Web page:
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9 Jobs That Are Poised to Multiply

Office clerks provide administrative support for businesses. — Photo by Chris Mueller/ReduxHome health and personal care aides top the list at 70 percent growth through 2020

The prolonged housing market meltdown pushed Ann Jacobi Brown, a real estate broker of 11 years, to switch careers at midlife.

At age 52, she is months away from graduating with a bachelor’s degree in nursing from the University of North Carolina at Chapel Hill.

“The cyclical nature of the real estate business is something you learn to live with but it was getting so much more difficult,” Brown says. “I knew it wasn’t going to take me into retirement.”

Brown decided to pursue nursing two years ago because rapid growth is predicted for the occupation through the next decade.

“Going back to school at this point in time was a big challenge for me — financially and intellectually,” says Brown, whose husband works as a landscaper. But she says her new occupation is already giving her peace of mind.

“I can go anywhere and work as a nurse. I’ll never have to worry about being unemployed,” she says. “With real estate, you’re always at the mercy of the economy.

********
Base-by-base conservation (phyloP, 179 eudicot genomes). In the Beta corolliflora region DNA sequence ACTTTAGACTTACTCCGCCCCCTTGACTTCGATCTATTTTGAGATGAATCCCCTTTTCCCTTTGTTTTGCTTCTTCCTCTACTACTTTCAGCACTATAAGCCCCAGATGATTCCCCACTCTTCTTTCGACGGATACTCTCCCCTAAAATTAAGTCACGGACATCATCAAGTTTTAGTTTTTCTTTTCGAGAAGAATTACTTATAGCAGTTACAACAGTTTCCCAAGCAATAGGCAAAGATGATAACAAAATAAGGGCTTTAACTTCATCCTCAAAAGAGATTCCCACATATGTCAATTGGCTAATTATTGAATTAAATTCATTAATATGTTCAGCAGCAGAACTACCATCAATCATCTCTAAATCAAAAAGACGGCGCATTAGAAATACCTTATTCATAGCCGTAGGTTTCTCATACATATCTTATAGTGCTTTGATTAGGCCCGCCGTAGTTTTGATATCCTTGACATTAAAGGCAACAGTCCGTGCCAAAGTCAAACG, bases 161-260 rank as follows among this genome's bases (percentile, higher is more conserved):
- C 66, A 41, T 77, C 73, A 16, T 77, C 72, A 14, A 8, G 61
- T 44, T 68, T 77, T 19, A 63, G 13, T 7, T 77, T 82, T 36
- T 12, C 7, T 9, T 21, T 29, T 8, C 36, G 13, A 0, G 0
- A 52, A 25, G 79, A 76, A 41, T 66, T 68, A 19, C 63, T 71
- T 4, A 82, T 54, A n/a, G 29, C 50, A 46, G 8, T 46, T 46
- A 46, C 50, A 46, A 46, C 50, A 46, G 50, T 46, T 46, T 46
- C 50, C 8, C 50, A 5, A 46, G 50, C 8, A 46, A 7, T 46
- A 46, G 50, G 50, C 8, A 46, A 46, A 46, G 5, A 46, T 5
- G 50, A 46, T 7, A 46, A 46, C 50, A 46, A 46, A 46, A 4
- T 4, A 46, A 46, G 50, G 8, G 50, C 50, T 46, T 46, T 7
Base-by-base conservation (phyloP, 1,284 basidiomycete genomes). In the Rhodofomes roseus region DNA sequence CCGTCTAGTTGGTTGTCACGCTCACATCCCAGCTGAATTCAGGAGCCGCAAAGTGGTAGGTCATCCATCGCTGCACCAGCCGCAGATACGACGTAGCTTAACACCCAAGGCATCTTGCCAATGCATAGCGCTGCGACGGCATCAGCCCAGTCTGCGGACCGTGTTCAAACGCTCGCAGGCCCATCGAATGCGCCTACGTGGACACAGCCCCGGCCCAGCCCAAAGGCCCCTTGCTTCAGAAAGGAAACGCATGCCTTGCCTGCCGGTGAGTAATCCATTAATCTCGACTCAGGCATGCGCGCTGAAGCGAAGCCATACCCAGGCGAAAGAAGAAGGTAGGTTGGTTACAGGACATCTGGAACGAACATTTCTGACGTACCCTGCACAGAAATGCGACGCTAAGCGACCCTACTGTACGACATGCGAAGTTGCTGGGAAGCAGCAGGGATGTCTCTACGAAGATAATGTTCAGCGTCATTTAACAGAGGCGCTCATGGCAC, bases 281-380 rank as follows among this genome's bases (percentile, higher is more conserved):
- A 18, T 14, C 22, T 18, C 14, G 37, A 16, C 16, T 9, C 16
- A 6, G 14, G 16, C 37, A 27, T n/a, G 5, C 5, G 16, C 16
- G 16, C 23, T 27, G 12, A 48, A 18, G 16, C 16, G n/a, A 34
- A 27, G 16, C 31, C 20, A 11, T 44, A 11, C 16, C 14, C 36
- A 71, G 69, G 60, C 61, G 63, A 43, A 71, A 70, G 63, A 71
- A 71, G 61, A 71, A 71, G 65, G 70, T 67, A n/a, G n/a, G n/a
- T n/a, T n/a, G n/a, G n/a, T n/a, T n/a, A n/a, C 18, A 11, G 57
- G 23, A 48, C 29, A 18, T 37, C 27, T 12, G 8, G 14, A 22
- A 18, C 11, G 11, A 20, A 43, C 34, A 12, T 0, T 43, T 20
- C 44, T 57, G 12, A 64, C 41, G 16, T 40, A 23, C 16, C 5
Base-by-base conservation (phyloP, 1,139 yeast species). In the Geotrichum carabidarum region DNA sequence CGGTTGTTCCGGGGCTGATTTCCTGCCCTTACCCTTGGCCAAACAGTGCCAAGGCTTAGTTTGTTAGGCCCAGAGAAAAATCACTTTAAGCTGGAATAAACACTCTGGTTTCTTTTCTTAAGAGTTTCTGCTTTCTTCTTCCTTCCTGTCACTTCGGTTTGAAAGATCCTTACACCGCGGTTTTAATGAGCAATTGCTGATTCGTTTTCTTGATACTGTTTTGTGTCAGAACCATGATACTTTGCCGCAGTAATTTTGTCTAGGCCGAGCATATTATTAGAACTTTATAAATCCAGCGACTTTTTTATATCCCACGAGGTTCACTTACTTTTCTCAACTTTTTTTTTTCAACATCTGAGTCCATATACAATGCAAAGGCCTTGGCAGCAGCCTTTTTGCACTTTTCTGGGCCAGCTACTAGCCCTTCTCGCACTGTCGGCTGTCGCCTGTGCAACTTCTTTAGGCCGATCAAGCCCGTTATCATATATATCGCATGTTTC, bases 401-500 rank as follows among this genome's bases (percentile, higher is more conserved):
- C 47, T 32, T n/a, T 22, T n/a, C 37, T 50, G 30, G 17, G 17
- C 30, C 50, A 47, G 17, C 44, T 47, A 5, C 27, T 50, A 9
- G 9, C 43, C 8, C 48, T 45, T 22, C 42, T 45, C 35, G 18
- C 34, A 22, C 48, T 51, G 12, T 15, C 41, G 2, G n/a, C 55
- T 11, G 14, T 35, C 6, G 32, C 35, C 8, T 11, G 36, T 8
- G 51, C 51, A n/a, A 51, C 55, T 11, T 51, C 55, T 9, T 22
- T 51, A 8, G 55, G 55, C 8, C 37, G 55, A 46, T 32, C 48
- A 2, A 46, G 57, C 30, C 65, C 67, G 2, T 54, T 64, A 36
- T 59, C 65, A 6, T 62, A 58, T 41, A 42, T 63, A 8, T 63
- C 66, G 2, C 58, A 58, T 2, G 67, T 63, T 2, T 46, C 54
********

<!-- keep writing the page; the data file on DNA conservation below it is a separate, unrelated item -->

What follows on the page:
All over the country, people are moving toward occupations that promise big growth, like registered nursing. Some of the jobs require specific degrees, some don’t. Some pay well, some are near minimum wage. But all offer the prize of potential job security.

Here are nine jobs and their expected growth from 2010 to 2020, as forecasted by the Bureau of Labor Statistics.

Registered nurses 

Registered nurses hold most of the jobs of health care. Of the 2.6 million RN positions, about 60 percent are in hospitals. The typical educational paths to this career are a bachelor's degree, an associate degree or a diploma from an approved nursing program.

RNs' responsibilities include recording patients' medical histories and symptoms, helping perform diagnostic tests and analyze results, operating medical equipment, administering treatment and medications, and assisting with patient follow-up and rehabilitation.

Expected growth rate: 26 percent.

Retail sales